Then you have a bunch of files (assuming digital). Maybe you have hundreds or even thousands of images. How long will it take you to cull, sort, edit these files? 10 to 40 hours seems to be average.

    Then you will probably meet with the couple again to deliver your prints or files etc. If you are selling prints...you may have several meetings with them.

    Add that all up...it's a lot of time. $400 isn't going to cover it.

    Now think about your overhead; the cost of your equipment (don't for get all the stuff you use, computer, vehicle etc). Business costs like taxes, fees, advertising etc.

    Now you can easily see why a typical 'professional' wedding photographer charges a couple thousand dollars.


    Now of course, many people do this on a part time basis and can afford to charge less...but aren't they then undervaluing themselves?
    You also need to decided what level of the market you wish to work in. As you said, many people can't (don't want to) afford the costs for a full time pro...so there is a low end to the market....but do you want to always be working in that range? Sure, there are many good hearted people who just can't afford anything better and are wonderful people...but just about any wedding photographer will tell you that there are also those people who will just be looking to get a deal. They hire you because of your low price...not because they like your style. They will then try to get every penny or bit of value out of you...because that's just how they are. These types of clients are not fun to work for. By charging more, you can hopefully find clients that come to you because they like your style and are happy with what you do.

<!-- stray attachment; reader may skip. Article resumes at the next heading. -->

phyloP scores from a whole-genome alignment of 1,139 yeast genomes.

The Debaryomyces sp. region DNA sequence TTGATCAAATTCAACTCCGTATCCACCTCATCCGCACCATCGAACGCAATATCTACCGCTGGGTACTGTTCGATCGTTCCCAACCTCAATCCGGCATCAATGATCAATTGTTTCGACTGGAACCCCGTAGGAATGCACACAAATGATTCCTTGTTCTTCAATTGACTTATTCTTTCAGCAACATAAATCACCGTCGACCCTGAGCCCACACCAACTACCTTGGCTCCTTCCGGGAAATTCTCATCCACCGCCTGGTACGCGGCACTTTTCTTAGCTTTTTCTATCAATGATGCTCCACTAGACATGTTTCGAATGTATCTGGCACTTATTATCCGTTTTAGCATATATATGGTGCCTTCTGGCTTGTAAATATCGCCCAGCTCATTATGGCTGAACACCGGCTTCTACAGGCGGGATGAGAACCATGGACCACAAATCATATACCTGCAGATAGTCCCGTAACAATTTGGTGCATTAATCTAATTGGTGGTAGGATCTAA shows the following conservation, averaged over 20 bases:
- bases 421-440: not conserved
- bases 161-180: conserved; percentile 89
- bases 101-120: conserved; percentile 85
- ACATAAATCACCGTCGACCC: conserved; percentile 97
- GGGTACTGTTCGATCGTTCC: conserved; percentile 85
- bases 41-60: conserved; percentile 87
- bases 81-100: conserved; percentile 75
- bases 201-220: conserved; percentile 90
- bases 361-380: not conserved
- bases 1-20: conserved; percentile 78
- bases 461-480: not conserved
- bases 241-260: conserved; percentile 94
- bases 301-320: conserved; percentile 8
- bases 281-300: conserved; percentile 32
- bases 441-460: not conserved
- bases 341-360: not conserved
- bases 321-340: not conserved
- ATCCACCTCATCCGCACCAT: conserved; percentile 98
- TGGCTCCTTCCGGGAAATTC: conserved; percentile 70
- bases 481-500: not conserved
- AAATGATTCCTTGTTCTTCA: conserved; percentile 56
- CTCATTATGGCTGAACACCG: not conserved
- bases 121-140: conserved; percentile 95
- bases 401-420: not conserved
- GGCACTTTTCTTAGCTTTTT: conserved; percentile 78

That's a lot of rambling...without any real suggestions for what to charge...sorry. I suggest checking your area photographers and seeing what they charge...then use that as a guide.
     
  5. pictureEVERYTHING

    pictureEVERYTHING TPF Noob!

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    As for my 2 cents... I haven't been a member of this site a long time and am far from a fulltime photographer... but I used to do weddings back in college for extra money.

    90% of the time this is a day that is planned out WAY in advance! Alot goes into this and most people always hope it's going to be the ONLY time they get married their entire lives! They read wedding magazines and are exposed to all the hippest new wedding photos by photographers in New York, LA, Sanfran... allover! Also, they know what the coolest and newest costs!
    Here's a few tips from a non-wedding photographer... take em or leave em.

    1) If you charge too little money people will start to wonder why your packages look the same as others, but you charge so much less.